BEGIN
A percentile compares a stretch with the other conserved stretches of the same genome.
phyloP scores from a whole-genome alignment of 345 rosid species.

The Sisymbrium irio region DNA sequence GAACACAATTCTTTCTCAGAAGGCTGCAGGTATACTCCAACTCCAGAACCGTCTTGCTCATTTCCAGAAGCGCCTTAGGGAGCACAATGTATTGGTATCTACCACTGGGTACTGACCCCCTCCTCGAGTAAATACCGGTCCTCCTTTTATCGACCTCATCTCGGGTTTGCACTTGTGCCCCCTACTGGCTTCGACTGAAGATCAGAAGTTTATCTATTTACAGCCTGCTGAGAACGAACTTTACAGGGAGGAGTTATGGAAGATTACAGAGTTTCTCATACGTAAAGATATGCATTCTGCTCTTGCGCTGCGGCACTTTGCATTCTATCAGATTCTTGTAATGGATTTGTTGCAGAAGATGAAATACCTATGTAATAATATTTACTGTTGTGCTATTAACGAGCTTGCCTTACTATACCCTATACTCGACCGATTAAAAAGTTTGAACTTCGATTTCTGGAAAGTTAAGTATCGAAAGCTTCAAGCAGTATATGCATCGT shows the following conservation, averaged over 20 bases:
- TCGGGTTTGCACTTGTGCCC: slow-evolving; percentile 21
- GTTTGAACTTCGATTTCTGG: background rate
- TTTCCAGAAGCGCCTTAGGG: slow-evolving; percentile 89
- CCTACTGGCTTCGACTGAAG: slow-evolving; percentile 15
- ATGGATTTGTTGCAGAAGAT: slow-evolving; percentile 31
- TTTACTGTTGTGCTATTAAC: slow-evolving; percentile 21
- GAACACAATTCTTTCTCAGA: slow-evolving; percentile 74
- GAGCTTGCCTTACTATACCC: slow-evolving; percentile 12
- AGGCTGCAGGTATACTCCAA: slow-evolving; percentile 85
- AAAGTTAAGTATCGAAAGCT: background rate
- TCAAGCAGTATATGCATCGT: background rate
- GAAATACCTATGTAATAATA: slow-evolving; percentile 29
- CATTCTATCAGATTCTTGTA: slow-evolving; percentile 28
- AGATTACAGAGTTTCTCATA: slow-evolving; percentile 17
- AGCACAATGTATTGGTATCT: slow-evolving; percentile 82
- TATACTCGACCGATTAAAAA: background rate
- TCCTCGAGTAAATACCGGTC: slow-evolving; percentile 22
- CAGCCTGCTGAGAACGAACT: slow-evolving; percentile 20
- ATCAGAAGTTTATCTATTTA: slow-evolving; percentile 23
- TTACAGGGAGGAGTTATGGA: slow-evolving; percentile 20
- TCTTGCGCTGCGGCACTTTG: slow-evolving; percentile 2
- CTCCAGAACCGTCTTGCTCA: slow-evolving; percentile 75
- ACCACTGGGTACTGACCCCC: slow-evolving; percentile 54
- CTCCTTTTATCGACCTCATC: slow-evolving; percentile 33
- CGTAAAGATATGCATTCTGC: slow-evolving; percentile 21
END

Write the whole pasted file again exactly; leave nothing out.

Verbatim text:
A percentile compares a stretch with the other conserved stretches of the same genome.
phyloP scores from a whole-genome alignment of 345 rosid species.

The Sisymbrium irio region DNA sequence GAACACAATTCTTTCTCAGAAGGCTGCAGGTATACTCCAACTCCAGAACCGTCTTGCTCATTTCCAGAAGCGCCTTAGGGAGCACAATGTATTGGTATCTACCACTGGGTACTGACCCCCTCCTCGAGTAAATACCGGTCCTCCTTTTATCGACCTCATCTCGGGTTTGCACTTGTGCCCCCTACTGGCTTCGACTGAAGATCAGAAGTTTATCTATTTACAGCCTGCTGAGAACGAACTTTACAGGGAGGAGTTATGGAAGATTACAGAGTTTCTCATACGTAAAGATATGCATTCTGCTCTTGCGCTGCGGCACTTTGCATTCTATCAGATTCTTGTAATGGATTTGTTGCAGAAGATGAAATACCTATGTAATAATATTTACTGTTGTGCTATTAACGAGCTTGCCTTACTATACCCTATACTCGACCGATTAAAAAGTTTGAACTTCGATTTCTGGAAAGTTAAGTATCGAAAGCTTCAAGCAGTATATGCATCGT shows the following conservation, averaged over 20 bases:
- TCGGGTTTGCACTTGTGCCC: slow-evolving; percentile 21
- GTTTGAACTTCGATTTCTGG: background rate
- TTTCCAGAAGCGCCTTAGGG: slow-evolving; percentile 89
- CCTACTGGCTTCGACTGAAG: slow-evolving; percentile 15
- ATGGATTTGTTGCAGAAGAT: slow-evolving; percentile 31
- TTTACTGTTGTGCTATTAAC: slow-evolving; percentile 21
- GAACACAATTCTTTCTCAGA: slow-evolving; percentile 74
- GAGCTTGCCTTACTATACCC: slow-evolving; percentile 12
- AGGCTGCAGGTATACTCCAA: slow-evolving; percentile 85
- AAAGTTAAGTATCGAAAGCT: background rate
- TCAAGCAGTATATGCATCGT: background rate
- GAAATACCTATGTAATAATA: slow-evolving; percentile 29
- CATTCTATCAGATTCTTGTA: slow-evolving; percentile 28
- AGATTACAGAGTTTCTCATA: slow-evolving; percentile 17
- AGCACAATGTATTGGTATCT: slow-evolving; percentile 82
- TATACTCGACCGATTAAAAA: background rate
- TCCTCGAGTAAATACCGGTC: slow-evolving; percentile 22
- CAGCCTGCTGAGAACGAACT: slow-evolving; percentile 20
- ATCAGAAGTTTATCTATTTA: slow-evolving; percentile 23
- TTACAGGGAGGAGTTATGGA: slow-evolving; percentile 20
- TCTTGCGCTGCGGCACTTTG: slow-evolving; percentile 2
- CTCCAGAACCGTCTTGCTCA: slow-evolving; percentile 75
- ACCACTGGGTACTGACCCCC: slow-evolving; percentile 54
- CTCCTTTTATCGACCTCATC: slow-evolving; percentile 33
- CGTAAAGATATGCATTCTGC: slow-evolving; percentile 21